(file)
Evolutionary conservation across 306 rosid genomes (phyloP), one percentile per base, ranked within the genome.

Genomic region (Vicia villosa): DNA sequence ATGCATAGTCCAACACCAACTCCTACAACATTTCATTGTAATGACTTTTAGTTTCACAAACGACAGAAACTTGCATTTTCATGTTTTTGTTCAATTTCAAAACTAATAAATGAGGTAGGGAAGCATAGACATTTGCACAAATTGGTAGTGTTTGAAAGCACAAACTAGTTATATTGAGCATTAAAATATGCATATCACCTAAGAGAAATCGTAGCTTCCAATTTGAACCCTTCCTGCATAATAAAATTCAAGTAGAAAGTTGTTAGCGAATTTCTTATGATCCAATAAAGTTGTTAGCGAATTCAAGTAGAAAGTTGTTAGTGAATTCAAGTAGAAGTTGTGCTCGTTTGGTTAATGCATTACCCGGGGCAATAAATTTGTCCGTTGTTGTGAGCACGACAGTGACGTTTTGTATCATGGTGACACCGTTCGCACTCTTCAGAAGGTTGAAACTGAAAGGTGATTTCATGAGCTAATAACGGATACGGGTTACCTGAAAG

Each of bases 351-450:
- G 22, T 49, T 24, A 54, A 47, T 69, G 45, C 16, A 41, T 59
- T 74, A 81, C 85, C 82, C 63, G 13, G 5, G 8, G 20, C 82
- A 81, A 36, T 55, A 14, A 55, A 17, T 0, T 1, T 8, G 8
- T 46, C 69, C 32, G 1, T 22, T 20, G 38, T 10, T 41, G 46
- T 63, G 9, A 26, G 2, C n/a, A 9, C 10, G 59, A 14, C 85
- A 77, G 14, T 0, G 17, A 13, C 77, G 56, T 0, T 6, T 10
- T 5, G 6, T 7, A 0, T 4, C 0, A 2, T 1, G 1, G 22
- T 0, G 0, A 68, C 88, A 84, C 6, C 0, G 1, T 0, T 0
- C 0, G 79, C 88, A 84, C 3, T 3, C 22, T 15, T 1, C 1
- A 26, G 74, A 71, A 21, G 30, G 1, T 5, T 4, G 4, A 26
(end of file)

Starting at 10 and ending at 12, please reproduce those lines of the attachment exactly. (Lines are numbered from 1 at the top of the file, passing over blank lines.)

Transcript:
- T 5, G 6, T 7, A 0, T 4, C 0, A 2, T 1, G 1, G 22
- T 0, G 0, A 68, C 88, A 84, C 6, C 0, G 1, T 0, T 0
- C 0, G 79, C 88, A 84, C 3, T 3, C 22, T 15, T 1, C 1